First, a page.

Barr redacted four categories of material in the Mueller report dealing with grand-jury evidence, information about pending cases, intelligence material and information infringing on the privacy of people who weren’t charged. The underlying evidence spans millions of pages of classified and unclassified documents bearing on two dozen criminal cases, some of which are ongoing, Barr told Trump in a two-page letter urging him to invoke executive privilege.
“In these circumstances, you may properly assert executive privilege with respect to the entirety of the Department of Justice materials that the committee has demanded, pending a final decision on the matter,” Barr said. The department has taken that view before, largely as a way to buy time during congressional investigations.
Justice officials must now comb through the report and underlying evidence to determine what they think deserves secrecy. Legal experts questioned whether privilege applied at all because Mueller wasn’t a Trump aide. But parts of the investigation dealt with attempts to thwart the special counsel probe, and relied on Trump's aides' accounts of their private conversations, some of which could be privileged.
Experts said the administration's claim to secrecy seems thin.
“Executive privilege seems inapplicable here,” Chemerinsky said. “There’s no way you can say the entire Mueller report is protected by executive privilege – only those parts that would reveal advice to the president.”
Public then, secret now?
Another wild card in the fight is whether the president can invoke executive privilege after he waives it.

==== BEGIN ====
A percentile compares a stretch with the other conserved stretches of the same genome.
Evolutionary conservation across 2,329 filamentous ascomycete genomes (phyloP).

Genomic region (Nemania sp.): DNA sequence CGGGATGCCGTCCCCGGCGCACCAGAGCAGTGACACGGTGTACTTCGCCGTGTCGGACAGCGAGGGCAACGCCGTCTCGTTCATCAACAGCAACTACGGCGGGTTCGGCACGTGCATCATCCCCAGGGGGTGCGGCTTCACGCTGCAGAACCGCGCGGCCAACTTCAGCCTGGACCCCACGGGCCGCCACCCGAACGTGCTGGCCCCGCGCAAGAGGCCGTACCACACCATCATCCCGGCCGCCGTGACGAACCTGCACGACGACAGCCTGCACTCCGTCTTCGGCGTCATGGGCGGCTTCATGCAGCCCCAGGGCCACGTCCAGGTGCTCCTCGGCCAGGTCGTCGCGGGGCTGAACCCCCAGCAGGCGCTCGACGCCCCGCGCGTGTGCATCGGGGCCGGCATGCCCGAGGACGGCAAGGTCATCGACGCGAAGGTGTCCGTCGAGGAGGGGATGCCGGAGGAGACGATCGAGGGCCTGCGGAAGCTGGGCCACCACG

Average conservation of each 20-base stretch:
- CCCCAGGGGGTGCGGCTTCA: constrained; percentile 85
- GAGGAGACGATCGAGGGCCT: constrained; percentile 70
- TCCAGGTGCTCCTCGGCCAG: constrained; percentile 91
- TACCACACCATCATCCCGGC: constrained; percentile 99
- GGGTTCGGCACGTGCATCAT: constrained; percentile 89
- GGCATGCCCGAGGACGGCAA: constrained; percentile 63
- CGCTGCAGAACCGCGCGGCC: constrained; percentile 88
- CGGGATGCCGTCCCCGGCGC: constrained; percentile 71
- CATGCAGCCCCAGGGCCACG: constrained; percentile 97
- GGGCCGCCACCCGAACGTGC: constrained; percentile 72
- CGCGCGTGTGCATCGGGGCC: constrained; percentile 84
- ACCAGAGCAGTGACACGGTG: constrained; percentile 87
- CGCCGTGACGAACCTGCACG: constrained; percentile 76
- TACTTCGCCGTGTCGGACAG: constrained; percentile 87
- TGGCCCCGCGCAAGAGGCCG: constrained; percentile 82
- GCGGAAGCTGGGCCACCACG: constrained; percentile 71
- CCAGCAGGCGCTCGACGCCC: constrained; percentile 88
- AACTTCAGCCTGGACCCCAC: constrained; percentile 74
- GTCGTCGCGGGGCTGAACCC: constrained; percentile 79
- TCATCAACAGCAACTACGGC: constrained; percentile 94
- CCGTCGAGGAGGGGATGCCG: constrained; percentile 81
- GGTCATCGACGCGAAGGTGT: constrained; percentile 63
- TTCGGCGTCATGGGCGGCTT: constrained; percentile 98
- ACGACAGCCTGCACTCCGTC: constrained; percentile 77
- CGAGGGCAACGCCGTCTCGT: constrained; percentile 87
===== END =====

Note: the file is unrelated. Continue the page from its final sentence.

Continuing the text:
Trump himself repeated Thursday that he initially waived privilege so his aides could cooperate with Mueller. Don McGahn, then the White House counsel, spent 30 hours with Mueller's investigators. "I didn't have to," Trump said. "I have presidential privilege. I could have stopped everything."
The White House didn't try to block Mueller's report from becoming public. And the Justice Department had offered to let lawmakers see some of the material – other than grand-jury evidence. At least one, Rep. Doug Collins, R-Ga., accepted and reviewed some of the blacked-out parts of Mueller's report.
Now, though, the White House says that material is privileged – at least for now. And Trump has threatened to use privilege to block McGahn from testifying before Congress.
“I hope that the department will think better of this last-minute outburst and return to negotiations,” Nadler said. “This is information we are legally entitled to receive and we are constitutionally obligated to review.”
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This article originally appeared on USA TODAY: President Donald Trump tees up the strangest test yet of executive privilege